Friday, April 25, 2008

This week's Sabbath School lesson: Jesus the teacher

Roy Adams has been kidnapped!

Nothing else explains this week's lesson -- a lesson in which one of the Adventist Review's best writers and editors supposedly asked us to imagine "millions drooling in the palm of our hand."

As the members of my Freshman Bible class would say upon reading this, "Ewwww!!!"

Then too, Roy knows how to write a Sabbath School lesson that we can actually teach; he's proven this in previous weeks. But this week's lesson boils down to the idea that "Jesus was a great teacher -- and that means he taught a lot of great stuff."

And as any self-respecting Sabbath School teacher would say upon being asked to teach such a vapid lesson, "Arggghhh!!!"

So . . . given the discrepancy between this week's lesson and the kind of thing Roy Adams would actually write, it's clear that:
  • He's been kidnapped.
  • his attackers have attempted to conceal their perfidious crime by hiring an imposter to write this week's Sabbath School lesson,
  • and it's time to unleash the All-Adventist Ninja Strike Force so they can find Roy and bring him home to write a proper Sabbath School lesson -- one we could actually teach.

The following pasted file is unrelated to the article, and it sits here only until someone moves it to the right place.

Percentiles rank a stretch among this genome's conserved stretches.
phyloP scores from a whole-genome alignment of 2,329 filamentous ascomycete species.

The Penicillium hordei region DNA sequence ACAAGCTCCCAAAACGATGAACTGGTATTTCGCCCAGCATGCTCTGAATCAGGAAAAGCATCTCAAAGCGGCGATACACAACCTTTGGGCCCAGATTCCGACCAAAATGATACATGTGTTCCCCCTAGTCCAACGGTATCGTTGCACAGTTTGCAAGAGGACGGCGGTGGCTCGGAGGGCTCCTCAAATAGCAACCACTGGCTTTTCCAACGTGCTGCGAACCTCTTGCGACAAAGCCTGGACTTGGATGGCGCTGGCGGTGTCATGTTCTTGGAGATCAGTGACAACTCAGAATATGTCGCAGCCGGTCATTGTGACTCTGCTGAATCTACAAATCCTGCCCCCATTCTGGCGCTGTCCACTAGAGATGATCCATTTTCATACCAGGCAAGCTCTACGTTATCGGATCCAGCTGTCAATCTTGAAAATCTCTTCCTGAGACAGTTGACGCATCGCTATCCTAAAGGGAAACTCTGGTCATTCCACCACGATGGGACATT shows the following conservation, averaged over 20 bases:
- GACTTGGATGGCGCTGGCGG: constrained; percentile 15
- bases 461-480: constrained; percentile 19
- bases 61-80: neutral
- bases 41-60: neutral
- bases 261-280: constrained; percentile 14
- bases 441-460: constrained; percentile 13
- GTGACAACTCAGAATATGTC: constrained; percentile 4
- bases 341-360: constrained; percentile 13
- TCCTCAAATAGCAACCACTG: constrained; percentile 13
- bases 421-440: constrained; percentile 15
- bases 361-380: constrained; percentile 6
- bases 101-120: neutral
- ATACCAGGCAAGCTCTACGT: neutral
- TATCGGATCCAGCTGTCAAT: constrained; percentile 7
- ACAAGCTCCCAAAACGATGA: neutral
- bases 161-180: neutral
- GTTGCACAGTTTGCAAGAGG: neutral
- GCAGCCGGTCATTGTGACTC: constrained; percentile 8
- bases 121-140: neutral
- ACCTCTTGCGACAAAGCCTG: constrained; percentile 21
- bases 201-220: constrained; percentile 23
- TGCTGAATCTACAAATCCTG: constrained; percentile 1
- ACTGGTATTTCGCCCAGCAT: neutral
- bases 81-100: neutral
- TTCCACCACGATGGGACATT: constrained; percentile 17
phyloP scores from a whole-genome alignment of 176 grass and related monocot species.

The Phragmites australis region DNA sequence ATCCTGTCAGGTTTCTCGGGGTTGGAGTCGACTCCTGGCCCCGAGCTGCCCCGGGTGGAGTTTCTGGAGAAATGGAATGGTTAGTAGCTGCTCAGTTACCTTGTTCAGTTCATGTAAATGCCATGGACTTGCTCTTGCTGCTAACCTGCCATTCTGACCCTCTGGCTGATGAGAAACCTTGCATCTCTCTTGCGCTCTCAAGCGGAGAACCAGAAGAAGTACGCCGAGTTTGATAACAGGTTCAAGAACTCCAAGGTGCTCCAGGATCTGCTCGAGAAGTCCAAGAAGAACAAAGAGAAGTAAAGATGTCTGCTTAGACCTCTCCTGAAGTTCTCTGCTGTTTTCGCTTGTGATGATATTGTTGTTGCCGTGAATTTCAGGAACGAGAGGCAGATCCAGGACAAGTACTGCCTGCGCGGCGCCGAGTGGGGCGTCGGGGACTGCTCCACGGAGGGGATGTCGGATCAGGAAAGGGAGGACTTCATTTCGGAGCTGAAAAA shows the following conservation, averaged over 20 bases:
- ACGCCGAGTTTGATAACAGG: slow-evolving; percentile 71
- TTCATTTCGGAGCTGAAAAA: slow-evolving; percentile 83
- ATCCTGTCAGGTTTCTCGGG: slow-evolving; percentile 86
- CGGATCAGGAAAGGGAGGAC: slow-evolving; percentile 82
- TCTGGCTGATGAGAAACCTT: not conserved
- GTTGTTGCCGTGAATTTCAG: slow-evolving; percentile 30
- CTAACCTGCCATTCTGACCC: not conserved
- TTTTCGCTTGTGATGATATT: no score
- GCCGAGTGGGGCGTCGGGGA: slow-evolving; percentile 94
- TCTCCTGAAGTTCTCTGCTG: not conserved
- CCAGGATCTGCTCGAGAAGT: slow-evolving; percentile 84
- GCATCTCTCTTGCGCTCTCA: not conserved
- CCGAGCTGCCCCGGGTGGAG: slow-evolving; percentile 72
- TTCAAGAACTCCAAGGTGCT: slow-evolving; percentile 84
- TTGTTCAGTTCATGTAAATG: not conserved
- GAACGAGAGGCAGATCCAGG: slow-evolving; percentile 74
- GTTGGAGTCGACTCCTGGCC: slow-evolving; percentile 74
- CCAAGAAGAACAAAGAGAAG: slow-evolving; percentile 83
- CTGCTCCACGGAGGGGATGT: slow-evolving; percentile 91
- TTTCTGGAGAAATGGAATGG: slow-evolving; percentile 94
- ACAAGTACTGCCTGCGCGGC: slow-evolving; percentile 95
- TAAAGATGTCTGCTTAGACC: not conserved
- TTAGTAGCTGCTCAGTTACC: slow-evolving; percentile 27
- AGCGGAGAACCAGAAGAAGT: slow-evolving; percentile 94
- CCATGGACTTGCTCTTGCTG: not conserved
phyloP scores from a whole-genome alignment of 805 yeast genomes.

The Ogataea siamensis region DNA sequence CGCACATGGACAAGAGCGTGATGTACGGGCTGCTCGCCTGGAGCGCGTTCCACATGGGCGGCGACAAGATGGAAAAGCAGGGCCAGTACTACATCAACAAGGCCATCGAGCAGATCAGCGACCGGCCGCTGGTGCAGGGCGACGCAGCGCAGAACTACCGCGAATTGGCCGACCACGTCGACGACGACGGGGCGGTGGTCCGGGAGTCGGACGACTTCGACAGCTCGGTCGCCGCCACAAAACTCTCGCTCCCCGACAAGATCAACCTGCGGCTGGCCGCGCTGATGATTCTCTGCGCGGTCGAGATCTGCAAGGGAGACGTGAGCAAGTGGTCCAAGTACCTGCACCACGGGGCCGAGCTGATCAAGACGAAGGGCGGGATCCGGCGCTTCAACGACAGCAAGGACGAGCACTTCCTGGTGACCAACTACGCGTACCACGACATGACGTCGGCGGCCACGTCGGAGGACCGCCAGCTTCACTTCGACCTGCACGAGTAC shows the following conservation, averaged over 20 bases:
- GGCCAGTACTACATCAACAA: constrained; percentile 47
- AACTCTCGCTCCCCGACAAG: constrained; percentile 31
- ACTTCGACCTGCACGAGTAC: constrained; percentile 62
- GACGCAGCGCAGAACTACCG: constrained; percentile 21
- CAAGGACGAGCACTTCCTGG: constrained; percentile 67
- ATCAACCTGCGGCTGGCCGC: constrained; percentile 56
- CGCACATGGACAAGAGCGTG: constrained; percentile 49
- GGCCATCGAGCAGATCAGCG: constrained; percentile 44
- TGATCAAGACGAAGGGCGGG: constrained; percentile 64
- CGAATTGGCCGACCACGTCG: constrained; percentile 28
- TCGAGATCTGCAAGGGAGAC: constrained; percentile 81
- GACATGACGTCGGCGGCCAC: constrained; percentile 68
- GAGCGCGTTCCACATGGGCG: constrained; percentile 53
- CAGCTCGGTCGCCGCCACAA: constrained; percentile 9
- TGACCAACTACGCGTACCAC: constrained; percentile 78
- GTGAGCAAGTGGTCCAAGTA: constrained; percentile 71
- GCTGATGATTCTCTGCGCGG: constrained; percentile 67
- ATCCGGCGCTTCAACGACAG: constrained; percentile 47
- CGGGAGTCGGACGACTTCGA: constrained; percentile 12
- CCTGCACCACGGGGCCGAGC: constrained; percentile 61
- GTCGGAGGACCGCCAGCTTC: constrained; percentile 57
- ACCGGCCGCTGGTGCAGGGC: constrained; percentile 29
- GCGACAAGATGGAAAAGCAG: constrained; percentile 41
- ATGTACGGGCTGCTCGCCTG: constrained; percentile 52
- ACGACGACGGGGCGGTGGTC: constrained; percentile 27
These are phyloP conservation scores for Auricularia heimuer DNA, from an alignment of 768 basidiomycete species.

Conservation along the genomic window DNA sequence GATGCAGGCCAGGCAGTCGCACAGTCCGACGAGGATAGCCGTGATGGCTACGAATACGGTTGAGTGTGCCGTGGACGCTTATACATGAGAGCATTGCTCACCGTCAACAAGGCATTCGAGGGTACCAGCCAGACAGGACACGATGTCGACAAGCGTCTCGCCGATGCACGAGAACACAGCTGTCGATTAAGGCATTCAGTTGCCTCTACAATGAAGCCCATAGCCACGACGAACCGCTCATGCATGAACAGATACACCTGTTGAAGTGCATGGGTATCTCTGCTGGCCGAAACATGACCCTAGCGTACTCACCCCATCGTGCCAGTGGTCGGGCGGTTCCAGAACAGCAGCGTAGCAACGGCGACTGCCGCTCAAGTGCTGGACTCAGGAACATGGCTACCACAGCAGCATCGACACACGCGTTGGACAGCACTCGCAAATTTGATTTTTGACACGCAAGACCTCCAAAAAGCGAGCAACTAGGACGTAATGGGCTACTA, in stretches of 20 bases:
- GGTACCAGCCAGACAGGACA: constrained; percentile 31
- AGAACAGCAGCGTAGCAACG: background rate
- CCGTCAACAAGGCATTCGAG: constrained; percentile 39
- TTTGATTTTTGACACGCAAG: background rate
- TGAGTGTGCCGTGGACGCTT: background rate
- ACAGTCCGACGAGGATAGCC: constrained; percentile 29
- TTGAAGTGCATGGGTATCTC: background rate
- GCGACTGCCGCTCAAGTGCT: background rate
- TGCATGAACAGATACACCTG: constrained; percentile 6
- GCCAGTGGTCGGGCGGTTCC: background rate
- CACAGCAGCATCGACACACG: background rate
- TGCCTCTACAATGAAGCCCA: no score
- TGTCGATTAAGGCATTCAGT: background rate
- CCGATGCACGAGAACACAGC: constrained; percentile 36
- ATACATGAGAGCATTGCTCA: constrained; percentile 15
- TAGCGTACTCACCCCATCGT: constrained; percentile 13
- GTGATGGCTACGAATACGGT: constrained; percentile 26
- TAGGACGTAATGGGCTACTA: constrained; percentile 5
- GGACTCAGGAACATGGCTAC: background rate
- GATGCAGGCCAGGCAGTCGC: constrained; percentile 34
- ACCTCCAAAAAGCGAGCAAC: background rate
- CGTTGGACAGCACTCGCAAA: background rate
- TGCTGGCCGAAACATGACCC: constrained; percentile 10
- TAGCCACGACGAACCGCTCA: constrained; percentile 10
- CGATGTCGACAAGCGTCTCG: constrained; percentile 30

Meanwhile, I'd suggest you focus on one aspect of the Sermon on the Mount -- the Beatitudes, say, or the Lord's Prayer . . .
  • but focus on that one, specific, manageable chunk of text,
  • develop its meaning,
  • and ask the members of your class how they could apply it to their lives in the coming week.
Meanwhile, we need to pray for Roy's safe return -- and we can only hope he does so before next week's lesson!

Thursday, April 24, 2008

One nation under God

Disturbing article in The New York Times about Protestants in Russia -- a resurgent Orthodox Church is making it difficult for them to meet, own property, or even hold Sunday School classes for children. And no, it's not as bad as it was under the Communists . . . but it's getting kind of chilly over there.